Don't judge them, belittle them, or abandon them, harass them about the intentions that they may have. If they feel like you are judging them, they aren't going to come to you again. They came to you about their feelings, because they felt like you were someone safe, and because of that, they felt that it was important to tell you what was going on. Be patient with them, show them love, don't make them feel as if they are less of a person just because they are dealing with this painful, terrible thing in their lives. Be supportive and help lift them up, don't tear them further down. 

Acknowledge their feelings and let them know that they are valid, and that you understand why they are acting as they are. By acknowledging their feelings as valid, they will be more likely to talk to you and more likely to reach out for help. Sometimes, people struggling with depression and other similar issues need to hear that what they are feeling is valid and that it is okay to hurt. This can play a huge step in the healing process and they may be more likely to trust you when you try and help them find the help that they need in order to thrive in the rest of their lives. It can be life saving, literally, if you do this. 

Try and help them to feel hopeful, so that they don't feel like this is the end of the show, and to give them a reason to keep going. Hope is one of the hardest things for those who are considering suicide. Hope is something that is often lost during this time in a person's life, and it's hard to see through the pain that happens. Even if it's a little bit of hope, that helps someone to feel as if they are not alone. It can be something as simple as "what are you looking forward to tomorrow?" If they can think of one thing, it has the possibility of giving them the hope that they need to get through all of the days that they may have ahead. 

Actively listen and talk to them about what they're feeling, so that they know you care and that you understand what is going on. Ask them to clarify their feelings. Repeat things that they say to you back to them. By showing that you are really are listening and care about what they are saying, they will feel as if they are valuable and you may be the one to give them that little bit of hope that they need in order to get through the day. You may also be able to help them vocalize their feelings and think them through more clearly, which can also help them get what they need in order to start the path toward health and wholeness once again.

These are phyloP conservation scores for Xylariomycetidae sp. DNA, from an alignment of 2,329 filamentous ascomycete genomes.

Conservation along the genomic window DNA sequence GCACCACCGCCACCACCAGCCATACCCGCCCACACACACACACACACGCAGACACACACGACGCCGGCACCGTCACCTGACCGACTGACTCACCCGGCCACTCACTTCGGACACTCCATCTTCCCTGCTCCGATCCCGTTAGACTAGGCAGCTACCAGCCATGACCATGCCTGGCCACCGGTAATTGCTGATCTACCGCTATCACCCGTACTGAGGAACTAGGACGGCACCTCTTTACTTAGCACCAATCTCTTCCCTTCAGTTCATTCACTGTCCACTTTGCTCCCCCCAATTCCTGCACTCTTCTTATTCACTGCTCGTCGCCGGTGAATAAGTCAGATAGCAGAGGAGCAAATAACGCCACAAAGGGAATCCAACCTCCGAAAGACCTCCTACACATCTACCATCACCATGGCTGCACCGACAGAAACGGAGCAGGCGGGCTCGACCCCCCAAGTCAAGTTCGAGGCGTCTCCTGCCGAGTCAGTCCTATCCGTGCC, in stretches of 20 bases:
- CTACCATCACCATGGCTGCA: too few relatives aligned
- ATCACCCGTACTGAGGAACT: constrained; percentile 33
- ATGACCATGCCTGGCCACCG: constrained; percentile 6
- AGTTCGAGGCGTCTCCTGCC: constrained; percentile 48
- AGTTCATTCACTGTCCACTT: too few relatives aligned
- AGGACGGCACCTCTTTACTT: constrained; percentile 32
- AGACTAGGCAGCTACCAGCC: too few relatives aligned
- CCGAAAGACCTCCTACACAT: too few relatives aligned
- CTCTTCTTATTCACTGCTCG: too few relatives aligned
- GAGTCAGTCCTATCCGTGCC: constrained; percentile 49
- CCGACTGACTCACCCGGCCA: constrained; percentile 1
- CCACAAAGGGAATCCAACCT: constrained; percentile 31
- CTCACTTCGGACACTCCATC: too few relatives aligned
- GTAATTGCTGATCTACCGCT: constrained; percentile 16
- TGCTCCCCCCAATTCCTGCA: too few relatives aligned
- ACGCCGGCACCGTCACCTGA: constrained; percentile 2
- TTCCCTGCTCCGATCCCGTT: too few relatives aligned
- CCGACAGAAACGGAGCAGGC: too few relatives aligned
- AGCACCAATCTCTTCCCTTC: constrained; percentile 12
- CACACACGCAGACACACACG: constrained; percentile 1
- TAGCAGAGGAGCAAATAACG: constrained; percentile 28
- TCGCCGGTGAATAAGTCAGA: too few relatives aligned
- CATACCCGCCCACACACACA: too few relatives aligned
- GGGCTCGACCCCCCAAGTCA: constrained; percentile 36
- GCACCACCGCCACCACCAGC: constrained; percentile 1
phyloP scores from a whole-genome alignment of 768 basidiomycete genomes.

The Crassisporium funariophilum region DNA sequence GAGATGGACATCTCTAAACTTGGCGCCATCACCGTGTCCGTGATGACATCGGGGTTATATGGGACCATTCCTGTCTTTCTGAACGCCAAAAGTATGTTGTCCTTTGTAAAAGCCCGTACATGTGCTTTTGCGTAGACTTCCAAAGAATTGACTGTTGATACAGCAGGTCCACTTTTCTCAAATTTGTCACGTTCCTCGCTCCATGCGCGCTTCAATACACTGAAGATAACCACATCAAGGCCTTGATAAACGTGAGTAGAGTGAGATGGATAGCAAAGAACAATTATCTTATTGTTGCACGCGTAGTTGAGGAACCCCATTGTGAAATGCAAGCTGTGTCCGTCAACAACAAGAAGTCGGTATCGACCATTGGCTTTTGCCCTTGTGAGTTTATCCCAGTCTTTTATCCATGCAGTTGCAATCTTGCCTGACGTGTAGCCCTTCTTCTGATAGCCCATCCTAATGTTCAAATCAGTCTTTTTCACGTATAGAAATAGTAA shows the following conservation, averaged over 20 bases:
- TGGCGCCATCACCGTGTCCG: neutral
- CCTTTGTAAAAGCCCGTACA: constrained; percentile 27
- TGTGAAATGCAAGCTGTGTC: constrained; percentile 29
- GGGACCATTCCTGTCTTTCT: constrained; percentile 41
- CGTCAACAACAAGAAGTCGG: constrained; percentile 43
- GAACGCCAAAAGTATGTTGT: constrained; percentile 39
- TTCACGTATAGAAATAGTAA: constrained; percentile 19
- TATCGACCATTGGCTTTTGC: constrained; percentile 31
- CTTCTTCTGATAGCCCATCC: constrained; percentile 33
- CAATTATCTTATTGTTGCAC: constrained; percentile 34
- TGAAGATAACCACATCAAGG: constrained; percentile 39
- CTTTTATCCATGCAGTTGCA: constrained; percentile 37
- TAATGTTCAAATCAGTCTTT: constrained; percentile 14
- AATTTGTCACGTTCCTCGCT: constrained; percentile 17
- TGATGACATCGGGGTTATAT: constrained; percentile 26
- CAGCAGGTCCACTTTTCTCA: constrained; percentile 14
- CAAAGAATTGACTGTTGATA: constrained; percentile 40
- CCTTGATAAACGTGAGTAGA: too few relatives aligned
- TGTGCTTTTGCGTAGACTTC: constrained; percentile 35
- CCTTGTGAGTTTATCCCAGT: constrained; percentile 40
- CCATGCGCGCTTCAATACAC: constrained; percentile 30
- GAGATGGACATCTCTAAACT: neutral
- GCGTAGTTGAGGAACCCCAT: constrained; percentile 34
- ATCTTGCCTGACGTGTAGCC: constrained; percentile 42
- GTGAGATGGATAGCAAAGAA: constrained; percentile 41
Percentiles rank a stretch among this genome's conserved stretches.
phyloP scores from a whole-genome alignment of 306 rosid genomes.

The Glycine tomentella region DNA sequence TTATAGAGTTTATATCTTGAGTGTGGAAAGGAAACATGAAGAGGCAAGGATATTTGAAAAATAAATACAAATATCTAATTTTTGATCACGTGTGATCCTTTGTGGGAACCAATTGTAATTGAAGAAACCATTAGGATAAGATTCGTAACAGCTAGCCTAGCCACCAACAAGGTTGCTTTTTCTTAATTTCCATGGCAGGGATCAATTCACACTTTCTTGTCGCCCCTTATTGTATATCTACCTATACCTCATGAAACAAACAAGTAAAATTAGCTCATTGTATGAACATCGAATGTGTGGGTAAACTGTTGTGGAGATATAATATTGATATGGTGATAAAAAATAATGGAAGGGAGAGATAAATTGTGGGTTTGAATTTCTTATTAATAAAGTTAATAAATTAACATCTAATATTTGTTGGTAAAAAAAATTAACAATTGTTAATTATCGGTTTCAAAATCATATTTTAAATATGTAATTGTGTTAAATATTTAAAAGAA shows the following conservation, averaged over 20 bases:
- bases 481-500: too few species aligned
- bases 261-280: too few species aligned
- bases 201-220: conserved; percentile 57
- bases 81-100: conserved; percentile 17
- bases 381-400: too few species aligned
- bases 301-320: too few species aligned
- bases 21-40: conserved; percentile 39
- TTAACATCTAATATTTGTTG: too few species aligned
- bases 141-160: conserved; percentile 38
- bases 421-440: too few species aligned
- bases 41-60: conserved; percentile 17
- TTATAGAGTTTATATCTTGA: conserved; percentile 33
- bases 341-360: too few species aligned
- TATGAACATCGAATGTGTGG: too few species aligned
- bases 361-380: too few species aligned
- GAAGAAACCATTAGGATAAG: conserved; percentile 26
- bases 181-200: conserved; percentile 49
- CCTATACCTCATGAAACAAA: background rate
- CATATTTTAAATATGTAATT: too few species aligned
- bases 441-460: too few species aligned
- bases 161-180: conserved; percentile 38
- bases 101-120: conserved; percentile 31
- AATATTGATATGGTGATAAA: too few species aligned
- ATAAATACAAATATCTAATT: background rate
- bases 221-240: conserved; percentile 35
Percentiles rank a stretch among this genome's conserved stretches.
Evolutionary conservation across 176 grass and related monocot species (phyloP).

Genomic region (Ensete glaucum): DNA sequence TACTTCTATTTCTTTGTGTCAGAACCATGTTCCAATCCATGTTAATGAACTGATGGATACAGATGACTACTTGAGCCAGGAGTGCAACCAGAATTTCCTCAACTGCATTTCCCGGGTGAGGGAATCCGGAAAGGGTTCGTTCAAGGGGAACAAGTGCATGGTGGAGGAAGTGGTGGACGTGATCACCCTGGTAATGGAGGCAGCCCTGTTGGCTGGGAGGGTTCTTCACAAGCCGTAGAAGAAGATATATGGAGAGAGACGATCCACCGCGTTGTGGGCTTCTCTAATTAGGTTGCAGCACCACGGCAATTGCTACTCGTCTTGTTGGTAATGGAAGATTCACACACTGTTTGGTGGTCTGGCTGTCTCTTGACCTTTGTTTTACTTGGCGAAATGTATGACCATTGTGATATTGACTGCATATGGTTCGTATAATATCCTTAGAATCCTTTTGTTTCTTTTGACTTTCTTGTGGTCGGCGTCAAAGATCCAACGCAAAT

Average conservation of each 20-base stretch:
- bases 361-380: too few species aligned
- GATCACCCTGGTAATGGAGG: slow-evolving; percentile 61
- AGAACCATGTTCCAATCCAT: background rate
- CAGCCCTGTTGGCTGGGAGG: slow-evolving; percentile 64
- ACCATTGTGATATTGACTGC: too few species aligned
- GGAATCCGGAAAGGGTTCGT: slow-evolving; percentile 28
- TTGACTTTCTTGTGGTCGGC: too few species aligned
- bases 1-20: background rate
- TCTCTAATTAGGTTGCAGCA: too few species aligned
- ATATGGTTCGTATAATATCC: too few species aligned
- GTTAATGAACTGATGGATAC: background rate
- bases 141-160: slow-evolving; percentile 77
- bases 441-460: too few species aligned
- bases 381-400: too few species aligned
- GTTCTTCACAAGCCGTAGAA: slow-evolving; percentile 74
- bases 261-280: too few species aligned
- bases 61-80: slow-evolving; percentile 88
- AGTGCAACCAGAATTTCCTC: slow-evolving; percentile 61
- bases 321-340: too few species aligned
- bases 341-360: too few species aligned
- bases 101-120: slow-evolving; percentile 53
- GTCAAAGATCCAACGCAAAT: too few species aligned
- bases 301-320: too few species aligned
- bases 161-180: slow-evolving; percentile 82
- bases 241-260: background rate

So, if you or someone you know is considering suicide, you need to get help. There are lots of resources out there that you can use in order to make sure that you can get the help you need. Suicide is not the answer to any pain that you are in, and there is hope for you if you know where to find resources. Here on our page, we have emergency resources and therapists that you can get in touch with in order to get started on a path to healing. Don't feel like you have to go through this alone - get the help that you need and start the healing today. You have a whole life ahead of you. 


Fleener, P. (2013). How to Help a Suicidal Person. Retrieved July 4, 2014, from

Kreger, R. (2010, March 11). What to do when feeling manipulated by suicide threats. Retrieved July 4, 2014, from

National Suicide Prevention Lifeline. (n.d.). Get Help For Someone Else. Retrieved July 4, 2014, from

Psych Central. (n.d.). What can I do to help someone who may be suicidal? Retrieved July 4, 2014, from

Reach (2014, March 27). Is your friend thinking of suicide? Retrieved July 4, 2014, from

About the Author

Marti Wormuth, MA Marti Wormuth, MA

Marti has a Bachelor’s Degree in Sociology and a Master’s in Communication Studies. Her favorite activities include reading, playing games, and hanging out with the students at her church. Marti volunteers with the youth ministry at her church as a teacher and mentor. Because of this, she recently started another degree, her graduate certificate in student ministries. She considers her current graduate work to be a stepping stone to becoming a youth pastor or a published author.